"You will never be the same", friend Stephen told me before my first 26.2 mile run. I was skeptical. Nobody is ever the same; life means constant change, from moment to moment. What difference does doing a marathon make?
Well, Steve was right, in a big way --- it just took me a while to realize it. There's a palpable sense of quiet satisfaction that somehow comes from setting oneself an ambitious goal, planning an attack on it, working hard for a long time, and then successfully finishing the quest. One is rewarded with a feeling of confident competence --- rather like a relaxing aura. Daily troubles aren't quite as troublesome as they once were. It's easier to recognize things as the unimportant small stuff that they really are, ephemera not worth breaking into a sweat about. And I smile to myself more often now, for no reason. Maybe I'm even easier to get along with, or so I imagine. (see also EinBenStein, 19 Sep 2002, and the offbeat movie Rustler's Rhapsody for humorous use of the phrase "confident heterosexual" ...)
A few weeks after my first marathon a fellow Boy Scout father, Philippe, approached me at a troop meeting. "Welcome to the club", he said quietly, as he shook my hand. I was embarrassed, not least because both Philippe and Steve are real runners --- they've done multiple marathons in less than 3 hours. If there's a club, then they're full members and I'm very much a junior associate, with my two barely-short-of-5-hour experiences. But I was also proud to shake Philippe's hand.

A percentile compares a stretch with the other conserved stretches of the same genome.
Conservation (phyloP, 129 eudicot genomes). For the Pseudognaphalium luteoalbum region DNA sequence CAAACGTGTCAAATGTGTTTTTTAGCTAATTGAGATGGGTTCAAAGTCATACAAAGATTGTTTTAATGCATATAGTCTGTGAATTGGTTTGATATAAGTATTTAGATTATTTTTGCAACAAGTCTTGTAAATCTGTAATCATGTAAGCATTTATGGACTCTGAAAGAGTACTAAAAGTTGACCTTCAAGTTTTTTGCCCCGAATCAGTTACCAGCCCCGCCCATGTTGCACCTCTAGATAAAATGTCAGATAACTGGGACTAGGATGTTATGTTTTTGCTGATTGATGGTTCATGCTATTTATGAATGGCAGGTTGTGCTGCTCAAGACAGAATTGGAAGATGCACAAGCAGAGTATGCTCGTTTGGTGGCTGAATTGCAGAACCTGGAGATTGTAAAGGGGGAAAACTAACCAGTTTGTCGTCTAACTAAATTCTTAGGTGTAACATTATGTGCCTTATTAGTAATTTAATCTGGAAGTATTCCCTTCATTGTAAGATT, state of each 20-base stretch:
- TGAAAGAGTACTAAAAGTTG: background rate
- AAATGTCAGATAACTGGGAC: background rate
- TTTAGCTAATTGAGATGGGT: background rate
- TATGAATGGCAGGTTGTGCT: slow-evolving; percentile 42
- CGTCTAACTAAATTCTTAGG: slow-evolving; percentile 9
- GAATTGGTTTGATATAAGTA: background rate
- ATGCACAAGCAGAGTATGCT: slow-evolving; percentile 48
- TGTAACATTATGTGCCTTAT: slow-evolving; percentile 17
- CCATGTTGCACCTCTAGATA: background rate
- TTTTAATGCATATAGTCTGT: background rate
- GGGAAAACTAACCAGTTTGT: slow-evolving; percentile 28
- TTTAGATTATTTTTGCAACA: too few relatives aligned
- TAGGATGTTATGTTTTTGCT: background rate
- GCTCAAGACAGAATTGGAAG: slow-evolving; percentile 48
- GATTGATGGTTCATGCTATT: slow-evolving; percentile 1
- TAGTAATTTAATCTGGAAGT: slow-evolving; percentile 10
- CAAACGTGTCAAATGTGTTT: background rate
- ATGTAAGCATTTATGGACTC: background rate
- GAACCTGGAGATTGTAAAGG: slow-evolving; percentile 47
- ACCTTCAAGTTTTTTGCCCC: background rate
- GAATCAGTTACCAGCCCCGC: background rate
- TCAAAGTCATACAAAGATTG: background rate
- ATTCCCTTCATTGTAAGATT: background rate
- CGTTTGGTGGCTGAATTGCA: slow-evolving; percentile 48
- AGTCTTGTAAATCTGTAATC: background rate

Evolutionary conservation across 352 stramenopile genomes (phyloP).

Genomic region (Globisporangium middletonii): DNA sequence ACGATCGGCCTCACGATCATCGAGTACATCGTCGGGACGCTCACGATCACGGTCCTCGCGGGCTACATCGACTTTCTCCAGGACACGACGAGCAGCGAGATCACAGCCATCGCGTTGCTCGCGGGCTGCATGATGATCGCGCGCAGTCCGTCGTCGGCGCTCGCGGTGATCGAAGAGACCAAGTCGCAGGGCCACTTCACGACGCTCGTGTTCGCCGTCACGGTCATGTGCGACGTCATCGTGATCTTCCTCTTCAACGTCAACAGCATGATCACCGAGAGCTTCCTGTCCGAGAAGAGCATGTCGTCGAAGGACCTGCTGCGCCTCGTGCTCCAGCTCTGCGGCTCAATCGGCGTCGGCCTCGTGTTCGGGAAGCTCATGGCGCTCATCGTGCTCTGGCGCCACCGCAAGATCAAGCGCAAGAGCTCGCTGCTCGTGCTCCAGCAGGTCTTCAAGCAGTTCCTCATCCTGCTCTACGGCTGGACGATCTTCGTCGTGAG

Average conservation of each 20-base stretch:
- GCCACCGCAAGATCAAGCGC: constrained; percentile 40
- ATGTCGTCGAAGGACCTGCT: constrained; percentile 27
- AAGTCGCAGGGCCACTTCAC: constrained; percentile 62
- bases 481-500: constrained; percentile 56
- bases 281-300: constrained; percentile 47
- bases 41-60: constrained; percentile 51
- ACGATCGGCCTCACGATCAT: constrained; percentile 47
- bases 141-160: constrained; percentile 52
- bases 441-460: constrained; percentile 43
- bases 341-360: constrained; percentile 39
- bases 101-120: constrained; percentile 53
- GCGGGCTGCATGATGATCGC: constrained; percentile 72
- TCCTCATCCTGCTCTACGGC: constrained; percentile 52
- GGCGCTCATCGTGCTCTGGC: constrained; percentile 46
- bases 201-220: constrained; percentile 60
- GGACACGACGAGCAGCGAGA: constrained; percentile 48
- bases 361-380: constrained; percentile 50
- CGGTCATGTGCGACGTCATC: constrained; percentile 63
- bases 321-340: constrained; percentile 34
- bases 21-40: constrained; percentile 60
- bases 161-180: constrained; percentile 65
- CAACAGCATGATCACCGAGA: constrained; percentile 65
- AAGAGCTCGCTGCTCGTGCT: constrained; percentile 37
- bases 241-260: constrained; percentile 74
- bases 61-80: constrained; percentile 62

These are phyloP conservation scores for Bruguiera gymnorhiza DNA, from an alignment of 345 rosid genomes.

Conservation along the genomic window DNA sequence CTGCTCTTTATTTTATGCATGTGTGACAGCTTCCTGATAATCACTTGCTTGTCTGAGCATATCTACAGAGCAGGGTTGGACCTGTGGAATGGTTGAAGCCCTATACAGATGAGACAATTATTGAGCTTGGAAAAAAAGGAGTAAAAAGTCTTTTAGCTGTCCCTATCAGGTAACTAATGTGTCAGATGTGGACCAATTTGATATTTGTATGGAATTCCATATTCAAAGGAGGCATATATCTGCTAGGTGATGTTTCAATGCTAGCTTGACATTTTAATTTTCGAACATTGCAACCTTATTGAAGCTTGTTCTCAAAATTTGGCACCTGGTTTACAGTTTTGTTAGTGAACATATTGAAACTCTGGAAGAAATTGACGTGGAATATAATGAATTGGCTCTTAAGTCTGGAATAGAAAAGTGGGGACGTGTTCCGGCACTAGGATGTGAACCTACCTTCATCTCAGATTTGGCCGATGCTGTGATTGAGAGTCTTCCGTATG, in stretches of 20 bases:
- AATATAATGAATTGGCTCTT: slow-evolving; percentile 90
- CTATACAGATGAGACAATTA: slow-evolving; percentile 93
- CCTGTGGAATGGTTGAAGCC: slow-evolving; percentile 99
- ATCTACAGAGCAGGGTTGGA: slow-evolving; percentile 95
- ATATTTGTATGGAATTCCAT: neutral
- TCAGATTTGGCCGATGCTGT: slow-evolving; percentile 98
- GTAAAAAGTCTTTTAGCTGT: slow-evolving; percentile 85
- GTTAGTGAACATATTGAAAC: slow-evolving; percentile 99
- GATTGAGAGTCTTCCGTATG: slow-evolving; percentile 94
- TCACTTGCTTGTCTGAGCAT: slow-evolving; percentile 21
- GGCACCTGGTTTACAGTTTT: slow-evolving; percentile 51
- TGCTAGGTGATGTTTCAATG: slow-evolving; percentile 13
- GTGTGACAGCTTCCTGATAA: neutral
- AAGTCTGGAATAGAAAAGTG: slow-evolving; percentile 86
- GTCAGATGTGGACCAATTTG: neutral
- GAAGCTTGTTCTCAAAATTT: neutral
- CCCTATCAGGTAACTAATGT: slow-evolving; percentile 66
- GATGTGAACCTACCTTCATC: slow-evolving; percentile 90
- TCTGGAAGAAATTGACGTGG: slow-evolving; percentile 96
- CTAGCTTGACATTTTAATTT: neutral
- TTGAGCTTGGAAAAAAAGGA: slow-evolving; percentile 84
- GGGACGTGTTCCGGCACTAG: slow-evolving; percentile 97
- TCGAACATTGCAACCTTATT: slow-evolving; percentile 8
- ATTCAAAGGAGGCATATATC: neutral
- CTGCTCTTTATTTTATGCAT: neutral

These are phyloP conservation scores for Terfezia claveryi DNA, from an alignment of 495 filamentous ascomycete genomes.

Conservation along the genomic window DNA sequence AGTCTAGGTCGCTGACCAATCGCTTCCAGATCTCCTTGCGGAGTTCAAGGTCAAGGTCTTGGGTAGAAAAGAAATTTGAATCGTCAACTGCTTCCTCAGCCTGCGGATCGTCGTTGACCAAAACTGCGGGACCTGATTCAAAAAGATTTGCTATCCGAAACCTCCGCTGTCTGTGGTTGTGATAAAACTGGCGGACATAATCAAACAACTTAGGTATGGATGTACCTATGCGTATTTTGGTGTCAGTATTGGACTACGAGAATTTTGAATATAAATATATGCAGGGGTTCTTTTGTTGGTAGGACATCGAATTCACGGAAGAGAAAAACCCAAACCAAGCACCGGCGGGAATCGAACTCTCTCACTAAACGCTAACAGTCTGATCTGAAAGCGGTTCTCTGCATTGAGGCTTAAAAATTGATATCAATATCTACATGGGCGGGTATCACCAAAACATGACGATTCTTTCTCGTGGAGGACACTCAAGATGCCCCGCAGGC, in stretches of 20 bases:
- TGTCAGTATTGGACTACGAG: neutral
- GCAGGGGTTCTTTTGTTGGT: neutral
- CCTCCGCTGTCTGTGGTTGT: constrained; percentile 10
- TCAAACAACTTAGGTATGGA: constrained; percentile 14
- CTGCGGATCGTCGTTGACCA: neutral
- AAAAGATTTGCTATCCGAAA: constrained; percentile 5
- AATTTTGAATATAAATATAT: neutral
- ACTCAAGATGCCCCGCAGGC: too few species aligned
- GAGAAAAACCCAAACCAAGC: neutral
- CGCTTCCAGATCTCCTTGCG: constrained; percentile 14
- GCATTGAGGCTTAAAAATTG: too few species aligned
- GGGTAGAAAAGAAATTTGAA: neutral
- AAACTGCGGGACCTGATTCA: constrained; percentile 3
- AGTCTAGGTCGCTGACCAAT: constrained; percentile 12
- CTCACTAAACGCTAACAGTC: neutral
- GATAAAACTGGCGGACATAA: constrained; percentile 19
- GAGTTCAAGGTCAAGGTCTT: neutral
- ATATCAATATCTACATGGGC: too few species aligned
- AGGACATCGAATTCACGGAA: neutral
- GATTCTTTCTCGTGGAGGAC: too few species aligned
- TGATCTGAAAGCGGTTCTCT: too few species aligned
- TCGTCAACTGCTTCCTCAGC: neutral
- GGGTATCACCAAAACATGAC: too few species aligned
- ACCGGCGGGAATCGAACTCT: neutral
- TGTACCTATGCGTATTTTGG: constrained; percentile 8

Thank goodness, there are plenty of other "clubs" that can produce the same healthy changes. A significant personal project doesn't have to involve physical exercise. It can be an educational experience, a journey, an artistic activity, or any of a thousand other things. A well-defined conclusion may be part of a worthy mission, but even that's not always necessary. But the task should probably require at least many months to achieve, and should offer some intermediate rewards during the process. And it's definitely wise to stay flexible, so that the path and endpoint can be redefined if circumstances change along the way.
So I've come to believe that clubs are good things. And in the most important sense, everybody is a member of a club of one ...
I am looking for Charlene Arthurs' archives, Welcome to the club.